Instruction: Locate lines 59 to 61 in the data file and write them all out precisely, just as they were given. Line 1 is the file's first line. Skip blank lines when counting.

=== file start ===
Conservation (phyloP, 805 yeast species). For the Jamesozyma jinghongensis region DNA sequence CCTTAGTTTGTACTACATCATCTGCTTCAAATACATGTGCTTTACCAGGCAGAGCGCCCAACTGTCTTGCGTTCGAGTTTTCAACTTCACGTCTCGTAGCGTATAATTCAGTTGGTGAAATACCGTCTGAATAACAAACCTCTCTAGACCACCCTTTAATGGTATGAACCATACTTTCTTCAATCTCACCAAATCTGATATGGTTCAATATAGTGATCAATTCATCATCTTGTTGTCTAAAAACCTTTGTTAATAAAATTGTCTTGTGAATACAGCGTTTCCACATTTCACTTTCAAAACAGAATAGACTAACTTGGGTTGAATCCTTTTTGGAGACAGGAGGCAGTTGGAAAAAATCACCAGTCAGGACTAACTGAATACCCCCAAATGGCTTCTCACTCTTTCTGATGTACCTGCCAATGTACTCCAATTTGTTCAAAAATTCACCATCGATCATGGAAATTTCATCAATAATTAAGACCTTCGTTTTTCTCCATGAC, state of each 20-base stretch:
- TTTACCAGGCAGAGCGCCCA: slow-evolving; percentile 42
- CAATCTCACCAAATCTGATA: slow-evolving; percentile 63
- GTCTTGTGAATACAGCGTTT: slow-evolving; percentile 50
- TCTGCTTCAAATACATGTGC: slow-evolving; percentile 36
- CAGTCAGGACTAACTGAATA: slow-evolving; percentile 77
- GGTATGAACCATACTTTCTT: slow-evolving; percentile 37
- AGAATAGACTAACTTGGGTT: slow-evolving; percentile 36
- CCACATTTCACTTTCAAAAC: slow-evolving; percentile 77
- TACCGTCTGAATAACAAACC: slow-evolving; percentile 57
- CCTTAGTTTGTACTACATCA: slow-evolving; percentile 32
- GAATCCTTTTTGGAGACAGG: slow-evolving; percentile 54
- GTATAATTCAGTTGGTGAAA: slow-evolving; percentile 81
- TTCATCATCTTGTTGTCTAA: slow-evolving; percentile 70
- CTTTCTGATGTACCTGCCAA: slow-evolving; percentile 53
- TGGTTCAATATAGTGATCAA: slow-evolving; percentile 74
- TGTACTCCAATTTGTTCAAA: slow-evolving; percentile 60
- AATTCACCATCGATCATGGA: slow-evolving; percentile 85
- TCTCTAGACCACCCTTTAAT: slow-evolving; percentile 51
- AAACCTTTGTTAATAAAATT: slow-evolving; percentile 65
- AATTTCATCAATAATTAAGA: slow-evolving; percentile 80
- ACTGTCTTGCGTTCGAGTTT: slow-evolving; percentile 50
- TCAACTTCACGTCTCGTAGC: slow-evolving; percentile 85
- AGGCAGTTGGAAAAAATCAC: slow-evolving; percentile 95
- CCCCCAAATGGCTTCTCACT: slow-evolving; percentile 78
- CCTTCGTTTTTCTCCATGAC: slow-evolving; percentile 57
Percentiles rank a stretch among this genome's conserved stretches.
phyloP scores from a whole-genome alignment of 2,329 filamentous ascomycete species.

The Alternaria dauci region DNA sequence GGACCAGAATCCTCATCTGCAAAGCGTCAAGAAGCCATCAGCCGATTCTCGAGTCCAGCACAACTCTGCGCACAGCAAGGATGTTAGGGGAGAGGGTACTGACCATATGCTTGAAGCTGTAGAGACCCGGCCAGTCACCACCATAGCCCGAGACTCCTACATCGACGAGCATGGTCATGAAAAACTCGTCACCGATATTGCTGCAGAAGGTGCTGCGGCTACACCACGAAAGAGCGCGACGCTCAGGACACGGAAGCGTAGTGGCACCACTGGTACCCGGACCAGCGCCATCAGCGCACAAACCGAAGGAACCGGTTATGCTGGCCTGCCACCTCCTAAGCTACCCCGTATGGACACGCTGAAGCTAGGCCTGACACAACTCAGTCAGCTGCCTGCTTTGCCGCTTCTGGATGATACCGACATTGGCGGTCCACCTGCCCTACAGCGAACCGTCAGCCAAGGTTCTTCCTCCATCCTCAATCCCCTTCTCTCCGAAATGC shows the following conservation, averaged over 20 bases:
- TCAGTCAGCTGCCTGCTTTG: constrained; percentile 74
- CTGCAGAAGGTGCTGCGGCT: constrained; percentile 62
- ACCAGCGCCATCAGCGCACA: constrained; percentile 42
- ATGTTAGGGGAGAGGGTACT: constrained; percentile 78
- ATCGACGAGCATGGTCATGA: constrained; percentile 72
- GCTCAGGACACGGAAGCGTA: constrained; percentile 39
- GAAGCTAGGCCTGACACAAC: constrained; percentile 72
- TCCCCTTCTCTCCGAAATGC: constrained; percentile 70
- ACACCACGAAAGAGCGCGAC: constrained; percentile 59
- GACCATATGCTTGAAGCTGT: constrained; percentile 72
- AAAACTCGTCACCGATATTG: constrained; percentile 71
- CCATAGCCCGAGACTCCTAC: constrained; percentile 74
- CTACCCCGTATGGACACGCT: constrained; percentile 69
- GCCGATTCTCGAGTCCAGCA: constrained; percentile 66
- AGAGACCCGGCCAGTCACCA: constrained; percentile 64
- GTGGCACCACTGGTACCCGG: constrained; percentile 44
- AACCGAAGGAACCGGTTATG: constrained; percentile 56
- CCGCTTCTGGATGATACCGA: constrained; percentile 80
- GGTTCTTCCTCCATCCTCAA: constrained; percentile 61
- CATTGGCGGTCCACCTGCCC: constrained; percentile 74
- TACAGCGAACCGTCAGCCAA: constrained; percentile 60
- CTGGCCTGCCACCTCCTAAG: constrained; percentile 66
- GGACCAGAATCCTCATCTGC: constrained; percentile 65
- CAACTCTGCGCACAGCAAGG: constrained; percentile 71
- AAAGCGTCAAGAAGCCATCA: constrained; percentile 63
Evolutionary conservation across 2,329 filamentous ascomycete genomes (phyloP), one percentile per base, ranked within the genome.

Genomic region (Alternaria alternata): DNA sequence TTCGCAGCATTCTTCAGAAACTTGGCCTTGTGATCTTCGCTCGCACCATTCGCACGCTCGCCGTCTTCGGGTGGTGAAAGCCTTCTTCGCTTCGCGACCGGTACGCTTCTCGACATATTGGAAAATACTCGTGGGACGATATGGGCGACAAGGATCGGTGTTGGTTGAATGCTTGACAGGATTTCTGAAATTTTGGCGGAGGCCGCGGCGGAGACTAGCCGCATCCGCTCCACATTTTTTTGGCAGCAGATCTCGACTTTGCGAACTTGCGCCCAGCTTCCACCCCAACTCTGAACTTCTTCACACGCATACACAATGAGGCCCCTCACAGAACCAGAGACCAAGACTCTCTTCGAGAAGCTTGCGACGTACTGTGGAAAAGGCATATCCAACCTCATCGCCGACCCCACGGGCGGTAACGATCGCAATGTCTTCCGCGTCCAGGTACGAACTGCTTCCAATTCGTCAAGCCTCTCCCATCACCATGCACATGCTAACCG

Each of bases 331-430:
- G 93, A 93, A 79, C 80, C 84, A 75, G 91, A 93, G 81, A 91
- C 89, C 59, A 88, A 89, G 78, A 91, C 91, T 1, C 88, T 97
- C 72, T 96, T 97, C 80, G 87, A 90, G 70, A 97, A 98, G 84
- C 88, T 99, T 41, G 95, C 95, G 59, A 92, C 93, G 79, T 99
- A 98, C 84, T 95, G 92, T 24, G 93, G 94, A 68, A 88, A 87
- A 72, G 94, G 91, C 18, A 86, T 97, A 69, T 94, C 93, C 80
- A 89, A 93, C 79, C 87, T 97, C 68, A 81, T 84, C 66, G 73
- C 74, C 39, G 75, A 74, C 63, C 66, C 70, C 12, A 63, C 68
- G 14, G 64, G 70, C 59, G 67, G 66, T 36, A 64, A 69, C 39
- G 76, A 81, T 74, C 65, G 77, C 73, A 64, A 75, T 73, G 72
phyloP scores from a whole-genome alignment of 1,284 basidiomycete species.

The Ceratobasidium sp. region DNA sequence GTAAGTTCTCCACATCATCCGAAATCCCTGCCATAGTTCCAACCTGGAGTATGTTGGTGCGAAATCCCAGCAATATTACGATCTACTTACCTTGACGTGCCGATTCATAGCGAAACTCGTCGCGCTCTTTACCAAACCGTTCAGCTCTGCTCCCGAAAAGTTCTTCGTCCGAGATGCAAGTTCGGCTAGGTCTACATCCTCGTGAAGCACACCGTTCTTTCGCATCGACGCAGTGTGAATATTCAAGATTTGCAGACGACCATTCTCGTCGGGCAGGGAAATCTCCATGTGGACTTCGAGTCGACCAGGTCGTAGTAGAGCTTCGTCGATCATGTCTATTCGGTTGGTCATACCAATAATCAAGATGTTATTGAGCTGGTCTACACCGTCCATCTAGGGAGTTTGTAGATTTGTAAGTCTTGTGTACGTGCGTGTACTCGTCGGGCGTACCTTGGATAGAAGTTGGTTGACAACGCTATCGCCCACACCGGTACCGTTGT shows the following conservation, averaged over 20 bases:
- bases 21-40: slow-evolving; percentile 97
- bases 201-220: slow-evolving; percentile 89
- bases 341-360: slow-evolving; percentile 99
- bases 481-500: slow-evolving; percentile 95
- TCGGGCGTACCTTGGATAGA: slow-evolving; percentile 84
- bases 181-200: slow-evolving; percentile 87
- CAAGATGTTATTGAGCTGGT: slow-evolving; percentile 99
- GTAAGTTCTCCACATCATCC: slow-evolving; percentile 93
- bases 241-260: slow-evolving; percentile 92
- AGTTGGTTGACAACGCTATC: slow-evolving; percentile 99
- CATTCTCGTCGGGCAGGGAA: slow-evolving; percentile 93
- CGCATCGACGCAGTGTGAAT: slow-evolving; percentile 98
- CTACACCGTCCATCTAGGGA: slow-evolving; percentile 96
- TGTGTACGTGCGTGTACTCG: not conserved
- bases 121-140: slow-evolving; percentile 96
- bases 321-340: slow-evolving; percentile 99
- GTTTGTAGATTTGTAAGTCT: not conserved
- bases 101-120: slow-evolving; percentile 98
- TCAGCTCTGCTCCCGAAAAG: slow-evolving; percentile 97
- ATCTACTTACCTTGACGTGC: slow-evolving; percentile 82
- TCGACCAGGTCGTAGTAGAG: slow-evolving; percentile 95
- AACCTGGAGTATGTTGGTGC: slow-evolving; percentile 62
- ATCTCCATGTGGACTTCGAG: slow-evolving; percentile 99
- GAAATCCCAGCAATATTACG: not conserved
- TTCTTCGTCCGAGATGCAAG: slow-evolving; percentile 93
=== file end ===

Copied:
- C 89, C 59, A 88, A 89, G 78, A 91, C 91, T 1, C 88, T 97
- C 72, T 96, T 97, C 80, G 87, A 90, G 70, A 97, A 98, G 84
- C 88, T 99, T 41, G 95, C 95, G 59, A 92, C 93, G 79, T 99